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Hope Springs Counseling,  LLC
127 1/2 North Broad Street,  Suite 3
Monroe,  Georgia 30655

Email: Phone: (678) 635-3136






If the title alone has caused feelings of panic and immediate desire to vacate the premises, keep reading! On the other hand, you may view the title as something completely comfortable and currently a part of your parental role. If so, good for you! Keep reading! As parents, we naturally want to give our children the best opportunities for positive, healthy growth and development.  A crucial part of our children’s development is sexual development.  I’m going to pause for a moment to let that sink in.

Your children are developing sexually.

I know what you may be thinking…“Wait…WHAT?!  My child doesn’t have a clue about sex! They haven’t even asked where babies come from…yet!”

The reality is that our children generally know more than we think they know, think about more than we think they think, and are CURIOUS…  We are our children’s most important source of sex education and thankfully, studies show that they actually prefer us as sex educators over peers or teachers.  This is so encouraging, isn’t it?!  Our children indicate that they actually want for us to talk with them regarding sex and relationships! Oh, sure, they will likely “Aw, Mom!” or “Seriously… Dad?!” if we haven’t begun those conversations with much frequency, yet the more comfortable we appear (or fake it), the more comfortable they will become (and vice versa!).  These conversations are best started early in life, but parents, please don’t lose heart…it’s never too late!  Parent-child communication in regard to sexuality information is one of the most important influences in regard to a child’s sexual behavior and beliefs.  This is great news for us as parents.  It is comforting to know that research supports that we do have the ability to positively impact our children’s decisions regarding sexual behavior.

Mark C. Rehfuss, Lee A. Underwood, Lisa M. Compton,Amy L. Gilbert, Sherie H. Malcom, and Cheri L. Meder, Regent University

Author Note: Correspondence concerning this article should be addressed to Mark C. Rehfuss, School of Psychology and Counseling, CRB 221, 1000 Regent University Drive, Virginia Beach, VA 23464 E-Mail: This email address is being protected from spambots. You need JavaScript enabled to view it.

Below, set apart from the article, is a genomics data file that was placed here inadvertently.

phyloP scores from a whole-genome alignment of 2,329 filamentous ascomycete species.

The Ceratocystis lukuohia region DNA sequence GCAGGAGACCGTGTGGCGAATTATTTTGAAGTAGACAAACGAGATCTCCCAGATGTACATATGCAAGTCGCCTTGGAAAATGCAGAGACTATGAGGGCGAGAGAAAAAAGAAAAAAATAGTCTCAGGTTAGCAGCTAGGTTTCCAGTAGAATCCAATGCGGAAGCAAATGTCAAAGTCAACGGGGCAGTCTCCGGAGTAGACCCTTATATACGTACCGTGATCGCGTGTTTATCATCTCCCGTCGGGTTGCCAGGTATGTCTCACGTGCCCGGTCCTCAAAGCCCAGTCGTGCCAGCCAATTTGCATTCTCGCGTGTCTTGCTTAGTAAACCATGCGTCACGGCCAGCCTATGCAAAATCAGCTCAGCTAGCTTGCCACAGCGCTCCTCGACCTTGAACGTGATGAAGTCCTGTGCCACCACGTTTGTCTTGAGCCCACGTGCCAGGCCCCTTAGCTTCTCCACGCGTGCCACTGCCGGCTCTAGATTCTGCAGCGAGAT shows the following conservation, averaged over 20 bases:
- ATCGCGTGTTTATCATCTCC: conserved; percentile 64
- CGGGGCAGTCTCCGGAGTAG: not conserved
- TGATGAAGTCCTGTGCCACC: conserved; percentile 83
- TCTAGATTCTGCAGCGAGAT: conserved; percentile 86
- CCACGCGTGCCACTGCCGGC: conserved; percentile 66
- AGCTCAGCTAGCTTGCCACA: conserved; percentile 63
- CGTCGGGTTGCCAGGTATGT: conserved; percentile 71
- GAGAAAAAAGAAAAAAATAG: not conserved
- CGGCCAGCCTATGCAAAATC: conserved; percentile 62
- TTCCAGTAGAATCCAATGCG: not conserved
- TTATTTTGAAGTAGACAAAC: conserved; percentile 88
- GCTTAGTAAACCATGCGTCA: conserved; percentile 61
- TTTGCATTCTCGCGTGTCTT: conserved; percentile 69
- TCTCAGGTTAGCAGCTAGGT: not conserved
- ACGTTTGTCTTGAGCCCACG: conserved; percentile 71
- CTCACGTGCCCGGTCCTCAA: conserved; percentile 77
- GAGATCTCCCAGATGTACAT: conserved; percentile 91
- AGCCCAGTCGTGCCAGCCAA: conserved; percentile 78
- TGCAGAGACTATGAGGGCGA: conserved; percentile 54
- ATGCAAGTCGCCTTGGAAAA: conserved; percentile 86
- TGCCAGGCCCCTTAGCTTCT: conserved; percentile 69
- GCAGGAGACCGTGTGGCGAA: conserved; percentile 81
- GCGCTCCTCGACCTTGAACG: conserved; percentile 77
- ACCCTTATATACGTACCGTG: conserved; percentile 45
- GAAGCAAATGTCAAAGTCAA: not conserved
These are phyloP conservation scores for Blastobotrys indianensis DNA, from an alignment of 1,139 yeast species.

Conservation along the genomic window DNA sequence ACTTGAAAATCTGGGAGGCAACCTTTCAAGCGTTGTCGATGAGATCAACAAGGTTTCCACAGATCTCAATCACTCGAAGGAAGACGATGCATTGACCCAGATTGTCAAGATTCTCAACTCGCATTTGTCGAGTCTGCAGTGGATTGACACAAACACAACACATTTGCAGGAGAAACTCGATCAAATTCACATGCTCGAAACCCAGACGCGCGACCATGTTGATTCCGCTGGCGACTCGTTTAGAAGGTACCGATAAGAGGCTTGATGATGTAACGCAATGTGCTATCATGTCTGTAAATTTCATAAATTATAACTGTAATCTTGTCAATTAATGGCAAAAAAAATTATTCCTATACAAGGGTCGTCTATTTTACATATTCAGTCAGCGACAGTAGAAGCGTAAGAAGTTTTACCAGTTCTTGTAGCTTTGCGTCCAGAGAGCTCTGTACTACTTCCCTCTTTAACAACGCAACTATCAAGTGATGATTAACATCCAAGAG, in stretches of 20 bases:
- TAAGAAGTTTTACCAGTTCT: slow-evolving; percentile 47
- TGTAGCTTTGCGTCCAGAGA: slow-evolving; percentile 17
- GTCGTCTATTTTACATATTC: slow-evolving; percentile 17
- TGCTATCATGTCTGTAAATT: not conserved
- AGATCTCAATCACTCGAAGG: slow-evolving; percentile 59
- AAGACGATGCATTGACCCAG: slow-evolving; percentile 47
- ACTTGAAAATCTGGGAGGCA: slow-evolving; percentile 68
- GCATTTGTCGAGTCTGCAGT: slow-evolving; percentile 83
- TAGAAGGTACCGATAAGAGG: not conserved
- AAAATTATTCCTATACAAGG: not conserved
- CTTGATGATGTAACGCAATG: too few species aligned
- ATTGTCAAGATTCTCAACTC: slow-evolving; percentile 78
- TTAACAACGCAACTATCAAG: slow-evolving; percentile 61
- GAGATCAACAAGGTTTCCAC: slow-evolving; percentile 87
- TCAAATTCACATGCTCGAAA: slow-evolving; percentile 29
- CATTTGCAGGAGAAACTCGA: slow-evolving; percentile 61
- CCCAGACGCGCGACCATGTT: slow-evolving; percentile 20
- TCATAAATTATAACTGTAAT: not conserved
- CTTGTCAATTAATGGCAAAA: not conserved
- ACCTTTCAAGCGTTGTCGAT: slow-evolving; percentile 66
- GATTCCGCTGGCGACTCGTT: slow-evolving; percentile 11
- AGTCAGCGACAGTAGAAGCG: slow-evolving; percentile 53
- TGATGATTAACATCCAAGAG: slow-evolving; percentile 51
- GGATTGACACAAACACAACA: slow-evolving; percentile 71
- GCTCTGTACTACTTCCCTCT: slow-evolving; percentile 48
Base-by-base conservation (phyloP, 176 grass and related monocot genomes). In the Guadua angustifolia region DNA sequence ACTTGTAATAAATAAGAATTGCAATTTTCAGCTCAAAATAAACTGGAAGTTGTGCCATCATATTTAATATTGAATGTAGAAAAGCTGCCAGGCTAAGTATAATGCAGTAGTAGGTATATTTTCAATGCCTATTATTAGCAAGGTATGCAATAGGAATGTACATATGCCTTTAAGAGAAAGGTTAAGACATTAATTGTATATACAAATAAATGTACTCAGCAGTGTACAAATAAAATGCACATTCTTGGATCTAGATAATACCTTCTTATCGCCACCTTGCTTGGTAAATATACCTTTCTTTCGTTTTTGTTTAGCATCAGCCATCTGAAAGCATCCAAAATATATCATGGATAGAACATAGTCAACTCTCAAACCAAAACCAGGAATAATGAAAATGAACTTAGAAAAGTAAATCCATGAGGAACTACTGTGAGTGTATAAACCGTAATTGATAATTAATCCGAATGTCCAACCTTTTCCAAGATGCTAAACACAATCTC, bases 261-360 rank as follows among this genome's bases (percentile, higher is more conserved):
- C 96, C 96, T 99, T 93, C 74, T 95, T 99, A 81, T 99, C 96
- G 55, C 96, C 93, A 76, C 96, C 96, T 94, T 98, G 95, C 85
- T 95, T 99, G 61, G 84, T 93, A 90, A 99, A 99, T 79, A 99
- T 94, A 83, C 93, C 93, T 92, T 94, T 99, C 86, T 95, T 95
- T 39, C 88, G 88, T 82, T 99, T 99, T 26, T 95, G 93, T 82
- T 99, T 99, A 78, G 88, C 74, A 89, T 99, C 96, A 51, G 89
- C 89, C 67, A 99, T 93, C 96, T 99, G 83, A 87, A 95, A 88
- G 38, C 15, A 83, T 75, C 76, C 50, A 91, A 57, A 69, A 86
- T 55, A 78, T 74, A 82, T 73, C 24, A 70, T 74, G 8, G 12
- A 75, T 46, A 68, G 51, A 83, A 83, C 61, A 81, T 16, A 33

Suicide among incarcerated youth is on the rise.  Juvenile justice facilities are in urgent need of accurate screening measures to identify those at risk for suicidal behavior. To date, research has focused on incarcerated adolescent males, resulting in a poverty of information about suicide risk in detained adolescent females.  The purpose of this study was to explore the efficacy of the Massachusetts Youth Screening Instrument, Version 2 (MAYSI-2) in identifying adolescent females who are at risk for suicidal behavior.  Archived data from a nonrandom sample of 553 females ages 12 to 17 committed to a secure care juvenile justice facility was examined.  Researchers found through a multiple regression analysis that the MAYSI-2 subscale scores were not statistically significant predictors of suicidal behaviors or incidents reported.

Keywords: adolescent, juvenile, justice, risk, suicide, screening

Author Note: Correspondence concerning this article should be addressed to Sherie H. Malcom, School of Psychology and Counseling, Regent University, 1000 Regent University Drive, Virginia Beach, Va., 23464. E-mail: This email address is being protected from spambots. You need JavaScript enabled to view it.


While there are many treatment options available to treat addiction, 12-step programs such as Alcoholics Anonymous are often an effective means of treatment. Given the spiritual nature of the program, spiritual participants are more likely to continue participation in 12-step programs than atheist and agnostic participants, thus are more likely to experience success. In spite of the spiritual nature of these programs, studies show that atheist and agnostic participants could benefit as well as God-believing participants. Abstinence is directly correlated with attendance to 12-step meetings, but not correlated with belief in God. Studies show that for those atheist and agnostic participants who are willing to remain in the program, the success rate may be equal.

Keywords: 12-step program, Alcoholics Anonymous, atheist, agnostic, spiritual

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